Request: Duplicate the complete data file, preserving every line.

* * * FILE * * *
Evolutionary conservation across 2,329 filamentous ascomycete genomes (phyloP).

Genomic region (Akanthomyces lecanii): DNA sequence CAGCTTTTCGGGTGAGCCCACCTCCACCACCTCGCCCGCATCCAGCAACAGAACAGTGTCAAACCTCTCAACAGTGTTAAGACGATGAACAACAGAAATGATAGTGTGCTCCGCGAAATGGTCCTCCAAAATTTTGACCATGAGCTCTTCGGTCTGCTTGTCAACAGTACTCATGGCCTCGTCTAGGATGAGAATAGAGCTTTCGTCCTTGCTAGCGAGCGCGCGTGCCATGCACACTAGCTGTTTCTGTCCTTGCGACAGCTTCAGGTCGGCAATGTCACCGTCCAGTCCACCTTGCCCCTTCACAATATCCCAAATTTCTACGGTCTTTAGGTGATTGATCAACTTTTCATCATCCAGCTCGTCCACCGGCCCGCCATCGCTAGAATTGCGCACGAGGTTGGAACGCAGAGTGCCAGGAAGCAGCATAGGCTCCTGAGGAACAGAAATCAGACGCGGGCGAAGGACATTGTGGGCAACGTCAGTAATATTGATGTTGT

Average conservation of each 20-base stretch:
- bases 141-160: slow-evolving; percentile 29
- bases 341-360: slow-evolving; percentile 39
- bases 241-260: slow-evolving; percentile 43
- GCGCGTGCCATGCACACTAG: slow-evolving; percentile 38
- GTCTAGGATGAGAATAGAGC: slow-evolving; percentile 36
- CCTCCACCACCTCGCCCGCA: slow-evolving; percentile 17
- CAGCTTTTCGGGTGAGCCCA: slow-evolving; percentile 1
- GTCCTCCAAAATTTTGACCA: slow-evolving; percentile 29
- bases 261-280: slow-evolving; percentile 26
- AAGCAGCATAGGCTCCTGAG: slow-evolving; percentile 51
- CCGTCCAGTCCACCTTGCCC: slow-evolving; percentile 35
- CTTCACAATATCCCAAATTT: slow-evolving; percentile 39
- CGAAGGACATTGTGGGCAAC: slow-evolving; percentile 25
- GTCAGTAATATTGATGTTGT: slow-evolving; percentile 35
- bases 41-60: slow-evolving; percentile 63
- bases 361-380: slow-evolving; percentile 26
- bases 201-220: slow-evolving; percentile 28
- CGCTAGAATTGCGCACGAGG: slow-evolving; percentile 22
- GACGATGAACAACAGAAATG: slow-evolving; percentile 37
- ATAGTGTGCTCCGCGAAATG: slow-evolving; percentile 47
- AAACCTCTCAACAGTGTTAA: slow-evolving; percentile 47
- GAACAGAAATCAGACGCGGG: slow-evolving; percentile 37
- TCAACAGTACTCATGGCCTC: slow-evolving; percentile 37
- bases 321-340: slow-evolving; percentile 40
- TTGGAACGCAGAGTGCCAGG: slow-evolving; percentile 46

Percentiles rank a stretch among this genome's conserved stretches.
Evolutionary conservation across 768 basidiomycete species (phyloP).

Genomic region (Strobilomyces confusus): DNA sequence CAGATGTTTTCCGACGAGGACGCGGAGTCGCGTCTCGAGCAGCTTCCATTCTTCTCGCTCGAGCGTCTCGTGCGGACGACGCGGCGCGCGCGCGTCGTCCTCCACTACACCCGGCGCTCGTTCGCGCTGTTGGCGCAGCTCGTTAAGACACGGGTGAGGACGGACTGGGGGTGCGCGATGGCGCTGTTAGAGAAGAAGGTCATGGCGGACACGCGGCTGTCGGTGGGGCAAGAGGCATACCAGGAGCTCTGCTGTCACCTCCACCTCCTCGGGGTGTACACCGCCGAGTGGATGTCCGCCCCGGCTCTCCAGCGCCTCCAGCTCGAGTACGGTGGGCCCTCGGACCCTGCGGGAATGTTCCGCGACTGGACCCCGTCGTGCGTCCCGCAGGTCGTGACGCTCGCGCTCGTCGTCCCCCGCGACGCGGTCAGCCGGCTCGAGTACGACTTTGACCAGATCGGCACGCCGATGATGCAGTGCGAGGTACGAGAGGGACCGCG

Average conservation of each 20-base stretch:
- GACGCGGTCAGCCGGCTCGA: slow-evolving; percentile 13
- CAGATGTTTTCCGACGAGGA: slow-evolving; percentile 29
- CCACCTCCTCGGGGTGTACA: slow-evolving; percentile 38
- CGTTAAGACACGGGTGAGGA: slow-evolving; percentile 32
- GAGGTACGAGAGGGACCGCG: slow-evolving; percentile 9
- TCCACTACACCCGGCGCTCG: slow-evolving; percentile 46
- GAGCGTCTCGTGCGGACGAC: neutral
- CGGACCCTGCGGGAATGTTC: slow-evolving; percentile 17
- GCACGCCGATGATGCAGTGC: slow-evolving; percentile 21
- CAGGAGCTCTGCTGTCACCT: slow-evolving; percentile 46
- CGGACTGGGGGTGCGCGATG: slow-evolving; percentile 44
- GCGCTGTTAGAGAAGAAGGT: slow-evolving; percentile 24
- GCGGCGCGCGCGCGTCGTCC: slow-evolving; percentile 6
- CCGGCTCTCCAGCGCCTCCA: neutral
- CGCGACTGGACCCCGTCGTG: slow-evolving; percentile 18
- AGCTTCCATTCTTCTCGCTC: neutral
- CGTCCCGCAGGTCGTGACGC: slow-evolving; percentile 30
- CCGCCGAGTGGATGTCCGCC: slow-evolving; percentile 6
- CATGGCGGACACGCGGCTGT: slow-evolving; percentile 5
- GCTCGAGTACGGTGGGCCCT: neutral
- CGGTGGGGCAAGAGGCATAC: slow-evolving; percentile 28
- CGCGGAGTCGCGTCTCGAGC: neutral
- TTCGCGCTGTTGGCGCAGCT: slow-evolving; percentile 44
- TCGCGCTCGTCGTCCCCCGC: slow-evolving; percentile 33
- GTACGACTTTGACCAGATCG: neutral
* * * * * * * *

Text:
Evolutionary conservation across 2,329 filamentous ascomycete genomes (phyloP).

Genomic region (Akanthomyces lecanii): DNA sequence CAGCTTTTCGGGTGAGCCCACCTCCACCACCTCGCCCGCATCCAGCAACAGAACAGTGTCAAACCTCTCAACAGTGTTAAGACGATGAACAACAGAAATGATAGTGTGCTCCGCGAAATGGTCCTCCAAAATTTTGACCATGAGCTCTTCGGTCTGCTTGTCAACAGTACTCATGGCCTCGTCTAGGATGAGAATAGAGCTTTCGTCCTTGCTAGCGAGCGCGCGTGCCATGCACACTAGCTGTTTCTGTCCTTGCGACAGCTTCAGGTCGGCAATGTCACCGTCCAGTCCACCTTGCCCCTTCACAATATCCCAAATTTCTACGGTCTTTAGGTGATTGATCAACTTTTCATCATCCAGCTCGTCCACCGGCCCGCCATCGCTAGAATTGCGCACGAGGTTGGAACGCAGAGTGCCAGGAAGCAGCATAGGCTCCTGAGGAACAGAAATCAGACGCGGGCGAAGGACATTGTGGGCAACGTCAGTAATATTGATGTTGT

Average conservation of each 20-base stretch:
- bases 141-160: slow-evolving; percentile 29
- bases 341-360: slow-evolving; percentile 39
- bases 241-260: slow-evolving; percentile 43
- GCGCGTGCCATGCACACTAG: slow-evolving; percentile 38
- GTCTAGGATGAGAATAGAGC: slow-evolving; percentile 36
- CCTCCACCACCTCGCCCGCA: slow-evolving; percentile 17
- CAGCTTTTCGGGTGAGCCCA: slow-evolving; percentile 1
- GTCCTCCAAAATTTTGACCA: slow-evolving; percentile 29
- bases 261-280: slow-evolving; percentile 26
- AAGCAGCATAGGCTCCTGAG: slow-evolving; percentile 51
- CCGTCCAGTCCACCTTGCCC: slow-evolving; percentile 35
- CTTCACAATATCCCAAATTT: slow-evolving; percentile 39
- CGAAGGACATTGTGGGCAAC: slow-evolving; percentile 25
- GTCAGTAATATTGATGTTGT: slow-evolving; percentile 35
- bases 41-60: slow-evolving; percentile 63
- bases 361-380: slow-evolving; percentile 26
- bases 201-220: slow-evolving; percentile 28
- CGCTAGAATTGCGCACGAGG: slow-evolving; percentile 22
- GACGATGAACAACAGAAATG: slow-evolving; percentile 37
- ATAGTGTGCTCCGCGAAATG: slow-evolving; percentile 47
- AAACCTCTCAACAGTGTTAA: slow-evolving; percentile 47
- GAACAGAAATCAGACGCGGG: slow-evolving; percentile 37
- TCAACAGTACTCATGGCCTC: slow-evolving; percentile 37
- bases 321-340: slow-evolving; percentile 40
- TTGGAACGCAGAGTGCCAGG: slow-evolving; percentile 46

Percentiles rank a stretch among this genome's conserved stretches.
Evolutionary conservation across 768 basidiomycete species (phyloP).

Genomic region (Strobilomyces confusus): DNA sequence CAGATGTTTTCCGACGAGGACGCGGAGTCGCGTCTCGAGCAGCTTCCATTCTTCTCGCTCGAGCGTCTCGTGCGGACGACGCGGCGCGCGCGCGTCGTCCTCCACTACACCCGGCGCTCGTTCGCGCTGTTGGCGCAGCTCGTTAAGACACGGGTGAGGACGGACTGGGGGTGCGCGATGGCGCTGTTAGAGAAGAAGGTCATGGCGGACACGCGGCTGTCGGTGGGGCAAGAGGCATACCAGGAGCTCTGCTGTCACCTCCACCTCCTCGGGGTGTACACCGCCGAGTGGATGTCCGCCCCGGCTCTCCAGCGCCTCCAGCTCGAGTACGGTGGGCCCTCGGACCCTGCGGGAATGTTCCGCGACTGGACCCCGTCGTGCGTCCCGCAGGTCGTGACGCTCGCGCTCGTCGTCCCCCGCGACGCGGTCAGCCGGCTCGAGTACGACTTTGACCAGATCGGCACGCCGATGATGCAGTGCGAGGTACGAGAGGGACCGCG

Average conservation of each 20-base stretch:
- GACGCGGTCAGCCGGCTCGA: slow-evolving; percentile 13
- CAGATGTTTTCCGACGAGGA: slow-evolving; percentile 29
- CCACCTCCTCGGGGTGTACA: slow-evolving; percentile 38
- CGTTAAGACACGGGTGAGGA: slow-evolving; percentile 32
- GAGGTACGAGAGGGACCGCG: slow-evolving; percentile 9
- TCCACTACACCCGGCGCTCG: slow-evolving; percentile 46
- GAGCGTCTCGTGCGGACGAC: neutral
- CGGACCCTGCGGGAATGTTC: slow-evolving; percentile 17
- GCACGCCGATGATGCAGTGC: slow-evolving; percentile 21
- CAGGAGCTCTGCTGTCACCT: slow-evolving; percentile 46
- CGGACTGGGGGTGCGCGATG: slow-evolving; percentile 44
- GCGCTGTTAGAGAAGAAGGT: slow-evolving; percentile 24
- GCGGCGCGCGCGCGTCGTCC: slow-evolving; percentile 6
- CCGGCTCTCCAGCGCCTCCA: neutral
- CGCGACTGGACCCCGTCGTG: slow-evolving; percentile 18
- AGCTTCCATTCTTCTCGCTC: neutral
- CGTCCCGCAGGTCGTGACGC: slow-evolving; percentile 30
- CCGCCGAGTGGATGTCCGCC: slow-evolving; percentile 6
- CATGGCGGACACGCGGCTGT: slow-evolving; percentile 5
- GCTCGAGTACGGTGGGCCCT: neutral
- CGGTGGGGCAAGAGGCATAC: slow-evolving; percentile 28
- CGCGGAGTCGCGTCTCGAGC: neutral
- TTCGCGCTGTTGGCGCAGCT: slow-evolving; percentile 44
- TCGCGCTCGTCGTCCCCCGC: slow-evolving; percentile 33
- GTACGACTTTGACCAGATCG: neutral